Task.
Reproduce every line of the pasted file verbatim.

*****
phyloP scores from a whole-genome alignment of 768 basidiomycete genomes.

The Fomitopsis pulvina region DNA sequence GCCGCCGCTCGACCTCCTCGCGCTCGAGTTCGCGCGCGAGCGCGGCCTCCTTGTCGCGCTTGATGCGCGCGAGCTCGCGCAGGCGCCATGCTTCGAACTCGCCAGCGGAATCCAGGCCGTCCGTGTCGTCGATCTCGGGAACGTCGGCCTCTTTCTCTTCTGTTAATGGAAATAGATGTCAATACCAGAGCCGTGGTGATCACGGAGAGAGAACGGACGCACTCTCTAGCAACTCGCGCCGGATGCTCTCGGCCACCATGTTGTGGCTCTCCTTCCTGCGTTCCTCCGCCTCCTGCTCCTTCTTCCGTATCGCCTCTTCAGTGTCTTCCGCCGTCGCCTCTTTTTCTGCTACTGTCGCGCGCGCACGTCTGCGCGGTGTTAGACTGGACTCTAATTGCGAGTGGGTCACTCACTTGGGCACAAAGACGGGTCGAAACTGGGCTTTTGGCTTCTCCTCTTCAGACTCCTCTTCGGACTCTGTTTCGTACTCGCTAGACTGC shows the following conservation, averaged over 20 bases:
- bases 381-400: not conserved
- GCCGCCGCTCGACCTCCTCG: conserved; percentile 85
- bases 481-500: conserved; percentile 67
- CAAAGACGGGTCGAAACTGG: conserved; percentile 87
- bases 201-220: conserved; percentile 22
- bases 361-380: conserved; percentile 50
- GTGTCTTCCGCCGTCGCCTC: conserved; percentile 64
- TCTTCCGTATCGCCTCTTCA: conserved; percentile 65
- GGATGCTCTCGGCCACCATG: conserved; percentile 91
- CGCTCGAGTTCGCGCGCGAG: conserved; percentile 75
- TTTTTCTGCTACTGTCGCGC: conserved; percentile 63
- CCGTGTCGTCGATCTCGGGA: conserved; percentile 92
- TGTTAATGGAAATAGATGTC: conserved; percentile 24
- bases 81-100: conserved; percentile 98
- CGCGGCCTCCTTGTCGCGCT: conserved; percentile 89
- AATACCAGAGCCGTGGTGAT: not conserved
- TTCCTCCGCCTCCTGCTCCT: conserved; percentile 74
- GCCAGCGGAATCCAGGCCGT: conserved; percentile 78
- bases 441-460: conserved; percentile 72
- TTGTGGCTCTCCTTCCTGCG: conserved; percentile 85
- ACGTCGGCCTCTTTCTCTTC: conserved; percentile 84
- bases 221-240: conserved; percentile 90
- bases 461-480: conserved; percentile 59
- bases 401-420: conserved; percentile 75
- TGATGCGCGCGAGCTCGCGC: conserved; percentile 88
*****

phyloP scores from a whole-genome alignment of 768 basidiomycete genomes.

The Fomitopsis pulvina region DNA sequence GCCGCCGCTCGACCTCCTCGCGCTCGAGTTCGCGCGCGAGCGCGGCCTCCTTGTCGCGCTTGATGCGCGCGAGCTCGCGCAGGCGCCATGCTTCGAACTCGCCAGCGGAATCCAGGCCGTCCGTGTCGTCGATCTCGGGAACGTCGGCCTCTTTCTCTTCTGTTAATGGAAATAGATGTCAATACCAGAGCCGTGGTGATCACGGAGAGAGAACGGACGCACTCTCTAGCAACTCGCGCCGGATGCTCTCGGCCACCATGTTGTGGCTCTCCTTCCTGCGTTCCTCCGCCTCCTGCTCCTTCTTCCGTATCGCCTCTTCAGTGTCTTCCGCCGTCGCCTCTTTTTCTGCTACTGTCGCGCGCGCACGTCTGCGCGGTGTTAGACTGGACTCTAATTGCGAGTGGGTCACTCACTTGGGCACAAAGACGGGTCGAAACTGGGCTTTTGGCTTCTCCTCTTCAGACTCCTCTTCGGACTCTGTTTCGTACTCGCTAGACTGC shows the following conservation, averaged over 20 bases:
- bases 381-400: not conserved
- GCCGCCGCTCGACCTCCTCG: conserved; percentile 85
- bases 481-500: conserved; percentile 67
- CAAAGACGGGTCGAAACTGG: conserved; percentile 87
- bases 201-220: conserved; percentile 22
- bases 361-380: conserved; percentile 50
- GTGTCTTCCGCCGTCGCCTC: conserved; percentile 64
- TCTTCCGTATCGCCTCTTCA: conserved; percentile 65
- GGATGCTCTCGGCCACCATG: conserved; percentile 91
- CGCTCGAGTTCGCGCGCGAG: conserved; percentile 75
- TTTTTCTGCTACTGTCGCGC: conserved; percentile 63
- CCGTGTCGTCGATCTCGGGA: conserved; percentile 92
- TGTTAATGGAAATAGATGTC: conserved; percentile 24
- bases 81-100: conserved; percentile 98
- CGCGGCCTCCTTGTCGCGCT: conserved; percentile 89
- AATACCAGAGCCGTGGTGAT: not conserved
- TTCCTCCGCCTCCTGCTCCT: conserved; percentile 74
- GCCAGCGGAATCCAGGCCGT: conserved; percentile 78
- bases 441-460: conserved; percentile 72
- TTGTGGCTCTCCTTCCTGCG: conserved; percentile 85
- ACGTCGGCCTCTTTCTCTTC: conserved; percentile 84
- bases 221-240: conserved; percentile 90
- bases 461-480: conserved; percentile 59
- bases 401-420: conserved; percentile 75
- TGATGCGCGCGAGCTCGCGC: conserved; percentile 88